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Bulgaria's anti-government protests keep pressure on PM Boyko Borissov

Thousands of people took to the streets of Sofia on Monday in a fifth consecutive day of protests against Bulgaria's government and top prosecutor.

Demonstrators called out for them to "resign" amid claims of corruption and criminal connections.

The anti-government protests are the country's biggest in seven years.

Bulgaria's president, Rumen Radev, has backed protesters saying the centre-right government's prime minister, Boyko Borissov, and chief prosecutor Ivan Geshev, should step down.

Geshev last week ordered police to raid the president's office and arrest two of his aides, on suspicion of disclosure of classified documents and influence peddling.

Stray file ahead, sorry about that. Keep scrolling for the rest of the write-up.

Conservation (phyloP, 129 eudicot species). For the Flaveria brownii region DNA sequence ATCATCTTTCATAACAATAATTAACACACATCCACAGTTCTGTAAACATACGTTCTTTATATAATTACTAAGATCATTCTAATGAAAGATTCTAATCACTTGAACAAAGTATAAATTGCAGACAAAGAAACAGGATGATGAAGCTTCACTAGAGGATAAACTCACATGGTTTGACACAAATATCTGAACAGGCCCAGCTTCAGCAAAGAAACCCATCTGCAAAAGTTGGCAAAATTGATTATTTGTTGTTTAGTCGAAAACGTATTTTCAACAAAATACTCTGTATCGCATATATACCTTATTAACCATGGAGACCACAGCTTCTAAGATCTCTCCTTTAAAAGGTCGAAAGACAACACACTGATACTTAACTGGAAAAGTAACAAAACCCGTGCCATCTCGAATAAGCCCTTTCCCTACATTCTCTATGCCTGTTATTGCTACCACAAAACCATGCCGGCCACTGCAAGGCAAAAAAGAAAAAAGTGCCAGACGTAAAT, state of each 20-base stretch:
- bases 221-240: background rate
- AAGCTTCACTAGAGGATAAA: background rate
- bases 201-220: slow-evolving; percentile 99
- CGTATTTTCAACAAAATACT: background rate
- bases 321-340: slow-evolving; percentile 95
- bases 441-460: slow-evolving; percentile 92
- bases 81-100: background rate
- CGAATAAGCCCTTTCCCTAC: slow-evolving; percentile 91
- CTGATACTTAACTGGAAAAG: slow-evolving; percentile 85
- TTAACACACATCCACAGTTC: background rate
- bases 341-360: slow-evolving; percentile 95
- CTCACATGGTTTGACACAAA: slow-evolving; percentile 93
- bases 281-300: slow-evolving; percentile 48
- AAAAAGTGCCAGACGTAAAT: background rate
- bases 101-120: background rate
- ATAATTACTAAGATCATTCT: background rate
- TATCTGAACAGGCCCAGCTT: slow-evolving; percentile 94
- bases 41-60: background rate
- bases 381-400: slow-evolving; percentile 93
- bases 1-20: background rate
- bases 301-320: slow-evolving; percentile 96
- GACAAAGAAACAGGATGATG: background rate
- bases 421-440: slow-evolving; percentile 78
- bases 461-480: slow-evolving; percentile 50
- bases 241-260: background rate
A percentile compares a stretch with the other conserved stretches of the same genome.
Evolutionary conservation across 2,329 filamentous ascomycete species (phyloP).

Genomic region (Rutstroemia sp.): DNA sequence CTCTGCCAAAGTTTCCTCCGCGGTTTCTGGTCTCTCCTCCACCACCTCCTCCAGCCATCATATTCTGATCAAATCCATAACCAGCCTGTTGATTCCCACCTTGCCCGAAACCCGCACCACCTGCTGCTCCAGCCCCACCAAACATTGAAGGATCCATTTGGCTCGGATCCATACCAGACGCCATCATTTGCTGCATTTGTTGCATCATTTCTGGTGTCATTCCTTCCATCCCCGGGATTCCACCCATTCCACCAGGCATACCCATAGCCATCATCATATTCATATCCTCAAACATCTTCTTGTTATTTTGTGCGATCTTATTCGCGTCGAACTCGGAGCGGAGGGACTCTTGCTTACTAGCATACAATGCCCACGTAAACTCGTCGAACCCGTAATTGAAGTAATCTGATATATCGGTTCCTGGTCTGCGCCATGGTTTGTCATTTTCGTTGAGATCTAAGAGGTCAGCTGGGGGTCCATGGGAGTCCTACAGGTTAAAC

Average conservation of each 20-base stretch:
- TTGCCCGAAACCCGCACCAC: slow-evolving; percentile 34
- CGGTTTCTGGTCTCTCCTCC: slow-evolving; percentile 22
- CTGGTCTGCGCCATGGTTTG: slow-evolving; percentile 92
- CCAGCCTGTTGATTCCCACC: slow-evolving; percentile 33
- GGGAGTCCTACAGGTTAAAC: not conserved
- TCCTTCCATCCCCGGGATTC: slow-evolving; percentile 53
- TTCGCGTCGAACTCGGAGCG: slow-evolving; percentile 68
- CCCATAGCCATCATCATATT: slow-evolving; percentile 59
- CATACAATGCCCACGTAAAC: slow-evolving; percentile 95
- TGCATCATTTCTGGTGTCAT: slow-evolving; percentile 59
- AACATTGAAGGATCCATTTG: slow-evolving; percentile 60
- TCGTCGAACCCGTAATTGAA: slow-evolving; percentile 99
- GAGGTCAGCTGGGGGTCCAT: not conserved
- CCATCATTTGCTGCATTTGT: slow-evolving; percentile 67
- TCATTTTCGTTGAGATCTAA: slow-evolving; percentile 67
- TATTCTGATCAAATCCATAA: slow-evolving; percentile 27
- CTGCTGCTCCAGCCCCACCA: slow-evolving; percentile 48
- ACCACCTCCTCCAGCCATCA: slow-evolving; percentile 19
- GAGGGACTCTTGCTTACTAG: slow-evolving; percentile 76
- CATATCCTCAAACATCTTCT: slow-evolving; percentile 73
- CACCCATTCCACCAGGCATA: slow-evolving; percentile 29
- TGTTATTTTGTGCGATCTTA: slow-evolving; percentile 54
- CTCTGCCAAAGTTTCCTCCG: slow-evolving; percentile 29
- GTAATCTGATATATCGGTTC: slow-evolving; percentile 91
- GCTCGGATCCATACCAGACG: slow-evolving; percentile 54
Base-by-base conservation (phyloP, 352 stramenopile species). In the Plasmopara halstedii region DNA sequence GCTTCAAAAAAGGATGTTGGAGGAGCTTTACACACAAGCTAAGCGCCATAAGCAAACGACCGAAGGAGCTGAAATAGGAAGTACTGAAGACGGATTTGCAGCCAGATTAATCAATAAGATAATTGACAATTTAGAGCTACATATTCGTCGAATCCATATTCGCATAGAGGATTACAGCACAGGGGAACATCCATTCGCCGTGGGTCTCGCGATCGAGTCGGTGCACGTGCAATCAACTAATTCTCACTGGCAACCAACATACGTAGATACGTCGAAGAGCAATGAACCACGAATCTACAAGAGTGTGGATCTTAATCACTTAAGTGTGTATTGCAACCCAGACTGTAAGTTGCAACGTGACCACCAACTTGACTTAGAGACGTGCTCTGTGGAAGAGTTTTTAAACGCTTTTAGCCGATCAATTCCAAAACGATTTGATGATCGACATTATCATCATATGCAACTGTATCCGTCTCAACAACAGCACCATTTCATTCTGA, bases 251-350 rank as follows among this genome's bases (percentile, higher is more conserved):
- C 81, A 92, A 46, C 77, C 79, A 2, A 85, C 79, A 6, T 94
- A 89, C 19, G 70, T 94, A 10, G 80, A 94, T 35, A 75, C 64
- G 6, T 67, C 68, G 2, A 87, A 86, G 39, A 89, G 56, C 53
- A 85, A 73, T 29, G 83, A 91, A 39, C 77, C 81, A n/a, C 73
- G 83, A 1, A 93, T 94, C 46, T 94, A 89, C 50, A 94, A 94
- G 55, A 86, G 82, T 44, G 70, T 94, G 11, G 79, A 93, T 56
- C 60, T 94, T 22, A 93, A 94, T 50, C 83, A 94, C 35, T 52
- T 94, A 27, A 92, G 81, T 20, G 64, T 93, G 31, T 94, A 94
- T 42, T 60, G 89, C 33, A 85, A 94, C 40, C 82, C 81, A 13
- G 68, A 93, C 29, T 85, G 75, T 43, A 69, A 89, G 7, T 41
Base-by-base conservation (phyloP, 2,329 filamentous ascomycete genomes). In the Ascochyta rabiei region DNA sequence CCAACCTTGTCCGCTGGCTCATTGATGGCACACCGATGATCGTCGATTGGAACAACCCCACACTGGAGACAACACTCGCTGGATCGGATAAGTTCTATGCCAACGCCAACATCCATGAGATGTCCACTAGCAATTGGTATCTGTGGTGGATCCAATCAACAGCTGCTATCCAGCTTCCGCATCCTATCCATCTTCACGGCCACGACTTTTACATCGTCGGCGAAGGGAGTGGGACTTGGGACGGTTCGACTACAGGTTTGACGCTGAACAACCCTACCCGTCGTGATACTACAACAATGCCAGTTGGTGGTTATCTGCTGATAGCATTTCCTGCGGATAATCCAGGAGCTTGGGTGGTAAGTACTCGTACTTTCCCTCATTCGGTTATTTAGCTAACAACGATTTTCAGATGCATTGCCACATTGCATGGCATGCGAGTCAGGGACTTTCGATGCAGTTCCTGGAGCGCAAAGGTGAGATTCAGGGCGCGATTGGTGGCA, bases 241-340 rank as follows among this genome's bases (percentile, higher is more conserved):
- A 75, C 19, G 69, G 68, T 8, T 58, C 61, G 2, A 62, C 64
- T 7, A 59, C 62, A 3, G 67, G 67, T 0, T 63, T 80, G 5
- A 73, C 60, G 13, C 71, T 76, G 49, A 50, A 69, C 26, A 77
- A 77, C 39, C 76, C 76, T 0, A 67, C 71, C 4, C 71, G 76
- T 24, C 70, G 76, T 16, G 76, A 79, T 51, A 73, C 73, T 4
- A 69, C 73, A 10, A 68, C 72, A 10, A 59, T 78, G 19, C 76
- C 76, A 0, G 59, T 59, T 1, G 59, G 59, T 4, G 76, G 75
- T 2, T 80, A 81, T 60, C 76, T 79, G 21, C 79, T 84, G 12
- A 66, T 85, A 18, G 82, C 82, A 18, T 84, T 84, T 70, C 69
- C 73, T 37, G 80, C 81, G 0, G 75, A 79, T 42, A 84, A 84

But many saw the move as an attempt to gag the president — a vocal critic of the government.

Radev posted a statement on Facebook and Twitter saying the "protest against the mafia in power is becoming a campaign" and that there "is no power to stop us as long as we are wise and relentless".

Borissov also took to social media to call for peaceful protests, adding: "I respect everyone's right to protest. My door has always been open for dialogue."

"Power is given to us by the people and we exercise it with responsibility," he added.

The US embassy in Sofia backed demonstrators in a statement on Monday, saying "the right to peacefully assemble is a fundamental democratic value" and "no one is above the law" but stopped short of directly referencing their demands that Borissov and Geshev resign.

Although the rallies have been mostly peaceful, there have been occasional clashes and some arrests.

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